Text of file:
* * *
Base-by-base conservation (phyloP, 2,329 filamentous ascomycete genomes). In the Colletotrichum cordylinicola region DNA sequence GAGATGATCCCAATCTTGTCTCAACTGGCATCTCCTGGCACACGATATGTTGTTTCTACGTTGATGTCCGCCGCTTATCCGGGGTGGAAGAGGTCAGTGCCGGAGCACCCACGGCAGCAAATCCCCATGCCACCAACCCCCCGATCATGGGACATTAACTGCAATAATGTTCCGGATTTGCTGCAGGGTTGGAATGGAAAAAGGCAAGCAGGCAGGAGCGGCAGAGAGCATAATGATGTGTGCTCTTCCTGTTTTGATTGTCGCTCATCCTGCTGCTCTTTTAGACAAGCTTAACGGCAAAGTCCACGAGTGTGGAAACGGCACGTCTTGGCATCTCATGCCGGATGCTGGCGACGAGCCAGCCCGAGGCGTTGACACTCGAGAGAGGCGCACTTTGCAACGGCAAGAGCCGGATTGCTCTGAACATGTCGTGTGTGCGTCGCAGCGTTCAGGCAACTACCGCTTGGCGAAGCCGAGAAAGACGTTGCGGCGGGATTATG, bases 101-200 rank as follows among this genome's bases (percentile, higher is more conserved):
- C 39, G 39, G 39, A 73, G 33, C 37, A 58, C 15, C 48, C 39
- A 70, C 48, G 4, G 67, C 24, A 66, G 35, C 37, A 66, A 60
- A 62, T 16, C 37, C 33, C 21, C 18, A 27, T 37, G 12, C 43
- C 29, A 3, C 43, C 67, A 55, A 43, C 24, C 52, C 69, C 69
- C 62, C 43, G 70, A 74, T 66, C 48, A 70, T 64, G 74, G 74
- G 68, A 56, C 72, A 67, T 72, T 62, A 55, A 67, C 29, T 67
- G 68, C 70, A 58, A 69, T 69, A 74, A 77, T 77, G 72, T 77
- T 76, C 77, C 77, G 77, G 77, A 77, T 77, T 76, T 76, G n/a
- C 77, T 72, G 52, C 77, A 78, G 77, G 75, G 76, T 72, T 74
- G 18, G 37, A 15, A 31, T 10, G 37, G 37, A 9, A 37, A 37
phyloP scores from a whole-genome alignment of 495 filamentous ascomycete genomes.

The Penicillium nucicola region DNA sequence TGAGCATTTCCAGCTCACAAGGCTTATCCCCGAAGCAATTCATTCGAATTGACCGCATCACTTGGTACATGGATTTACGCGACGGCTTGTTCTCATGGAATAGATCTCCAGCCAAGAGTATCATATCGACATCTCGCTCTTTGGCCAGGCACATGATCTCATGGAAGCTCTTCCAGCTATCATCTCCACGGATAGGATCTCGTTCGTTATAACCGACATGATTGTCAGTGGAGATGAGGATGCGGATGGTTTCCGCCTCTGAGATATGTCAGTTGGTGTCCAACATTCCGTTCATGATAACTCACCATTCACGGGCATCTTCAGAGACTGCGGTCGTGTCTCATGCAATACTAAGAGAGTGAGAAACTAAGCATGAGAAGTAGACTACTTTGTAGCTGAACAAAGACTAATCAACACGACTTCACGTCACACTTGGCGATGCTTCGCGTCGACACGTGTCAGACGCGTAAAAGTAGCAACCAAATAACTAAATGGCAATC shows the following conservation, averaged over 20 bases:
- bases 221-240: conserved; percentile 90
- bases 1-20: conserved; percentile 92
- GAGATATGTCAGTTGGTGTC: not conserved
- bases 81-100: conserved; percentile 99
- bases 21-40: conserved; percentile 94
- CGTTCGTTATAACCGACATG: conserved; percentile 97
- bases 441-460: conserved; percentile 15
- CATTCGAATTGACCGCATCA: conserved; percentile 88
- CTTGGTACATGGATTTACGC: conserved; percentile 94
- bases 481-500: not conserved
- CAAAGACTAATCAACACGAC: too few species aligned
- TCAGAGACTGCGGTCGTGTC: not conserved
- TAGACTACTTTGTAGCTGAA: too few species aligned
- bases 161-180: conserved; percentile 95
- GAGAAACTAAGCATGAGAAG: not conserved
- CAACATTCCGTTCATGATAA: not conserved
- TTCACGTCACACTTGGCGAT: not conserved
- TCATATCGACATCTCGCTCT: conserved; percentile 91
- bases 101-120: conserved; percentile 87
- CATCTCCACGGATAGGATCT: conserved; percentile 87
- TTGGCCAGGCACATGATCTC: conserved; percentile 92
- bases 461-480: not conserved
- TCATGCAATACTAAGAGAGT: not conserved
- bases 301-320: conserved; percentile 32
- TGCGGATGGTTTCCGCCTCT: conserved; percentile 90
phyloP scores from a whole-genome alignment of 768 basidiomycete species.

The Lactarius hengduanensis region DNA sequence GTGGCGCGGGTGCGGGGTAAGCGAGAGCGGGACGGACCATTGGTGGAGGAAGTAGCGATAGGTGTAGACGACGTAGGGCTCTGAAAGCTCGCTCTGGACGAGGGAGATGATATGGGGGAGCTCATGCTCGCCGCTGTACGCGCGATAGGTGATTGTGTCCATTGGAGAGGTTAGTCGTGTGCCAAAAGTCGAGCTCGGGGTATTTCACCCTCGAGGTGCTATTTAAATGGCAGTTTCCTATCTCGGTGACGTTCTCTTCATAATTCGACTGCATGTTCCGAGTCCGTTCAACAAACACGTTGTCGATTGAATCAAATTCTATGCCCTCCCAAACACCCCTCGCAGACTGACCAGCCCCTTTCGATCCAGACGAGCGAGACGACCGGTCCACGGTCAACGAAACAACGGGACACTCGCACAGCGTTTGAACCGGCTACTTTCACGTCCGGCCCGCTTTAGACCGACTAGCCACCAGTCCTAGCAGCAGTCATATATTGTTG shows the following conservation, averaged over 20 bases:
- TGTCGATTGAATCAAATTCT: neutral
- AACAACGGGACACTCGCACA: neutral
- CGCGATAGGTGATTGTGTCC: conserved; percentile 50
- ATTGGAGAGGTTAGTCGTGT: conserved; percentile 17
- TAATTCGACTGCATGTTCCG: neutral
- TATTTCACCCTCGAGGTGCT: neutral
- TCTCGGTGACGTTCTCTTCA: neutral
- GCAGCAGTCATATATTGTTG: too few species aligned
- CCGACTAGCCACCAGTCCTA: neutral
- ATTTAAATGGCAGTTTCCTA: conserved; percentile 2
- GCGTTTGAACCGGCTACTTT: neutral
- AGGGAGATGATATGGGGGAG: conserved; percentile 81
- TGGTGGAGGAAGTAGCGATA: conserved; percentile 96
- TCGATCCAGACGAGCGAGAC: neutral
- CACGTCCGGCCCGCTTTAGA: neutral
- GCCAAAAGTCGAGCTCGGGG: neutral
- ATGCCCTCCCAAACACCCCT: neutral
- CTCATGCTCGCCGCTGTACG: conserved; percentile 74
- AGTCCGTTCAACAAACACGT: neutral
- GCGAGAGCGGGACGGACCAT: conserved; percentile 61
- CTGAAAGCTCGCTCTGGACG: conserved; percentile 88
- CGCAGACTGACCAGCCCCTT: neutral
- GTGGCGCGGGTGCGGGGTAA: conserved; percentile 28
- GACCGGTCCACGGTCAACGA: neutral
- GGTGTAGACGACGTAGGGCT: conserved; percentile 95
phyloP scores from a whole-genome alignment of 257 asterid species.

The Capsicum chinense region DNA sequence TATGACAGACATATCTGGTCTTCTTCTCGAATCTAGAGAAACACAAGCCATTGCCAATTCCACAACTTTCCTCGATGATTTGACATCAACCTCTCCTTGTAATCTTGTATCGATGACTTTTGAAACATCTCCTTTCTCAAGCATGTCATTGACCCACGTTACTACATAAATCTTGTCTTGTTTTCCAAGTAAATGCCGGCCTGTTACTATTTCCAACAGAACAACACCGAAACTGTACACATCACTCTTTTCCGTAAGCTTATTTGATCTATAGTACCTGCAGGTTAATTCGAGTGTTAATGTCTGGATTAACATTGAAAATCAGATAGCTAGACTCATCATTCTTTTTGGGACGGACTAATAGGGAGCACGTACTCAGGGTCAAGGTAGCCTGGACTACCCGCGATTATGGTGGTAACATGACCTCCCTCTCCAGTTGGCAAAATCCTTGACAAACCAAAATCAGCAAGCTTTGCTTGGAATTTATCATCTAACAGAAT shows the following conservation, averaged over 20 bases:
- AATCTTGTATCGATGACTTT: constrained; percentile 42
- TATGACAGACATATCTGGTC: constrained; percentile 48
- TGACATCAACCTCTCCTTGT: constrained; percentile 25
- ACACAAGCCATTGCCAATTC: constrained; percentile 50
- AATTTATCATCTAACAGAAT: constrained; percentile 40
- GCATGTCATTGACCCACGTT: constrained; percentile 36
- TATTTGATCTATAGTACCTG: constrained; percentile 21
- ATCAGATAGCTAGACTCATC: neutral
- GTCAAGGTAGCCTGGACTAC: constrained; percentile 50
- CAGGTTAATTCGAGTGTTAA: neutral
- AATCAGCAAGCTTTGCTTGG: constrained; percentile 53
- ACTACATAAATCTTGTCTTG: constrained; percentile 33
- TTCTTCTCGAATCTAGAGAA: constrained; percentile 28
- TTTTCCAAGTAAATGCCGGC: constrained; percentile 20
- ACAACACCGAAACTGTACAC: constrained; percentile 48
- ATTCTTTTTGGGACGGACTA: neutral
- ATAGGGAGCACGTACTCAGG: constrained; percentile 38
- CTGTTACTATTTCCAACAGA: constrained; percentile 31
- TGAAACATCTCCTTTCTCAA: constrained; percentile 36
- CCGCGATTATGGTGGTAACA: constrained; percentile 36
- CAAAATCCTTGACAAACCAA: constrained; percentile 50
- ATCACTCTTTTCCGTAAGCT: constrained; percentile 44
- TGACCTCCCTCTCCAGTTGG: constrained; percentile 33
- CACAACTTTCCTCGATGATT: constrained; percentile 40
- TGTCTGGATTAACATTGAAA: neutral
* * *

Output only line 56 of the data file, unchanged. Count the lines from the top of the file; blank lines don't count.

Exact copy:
- GCCAAAAGTCGAGCTCGGGG: neutral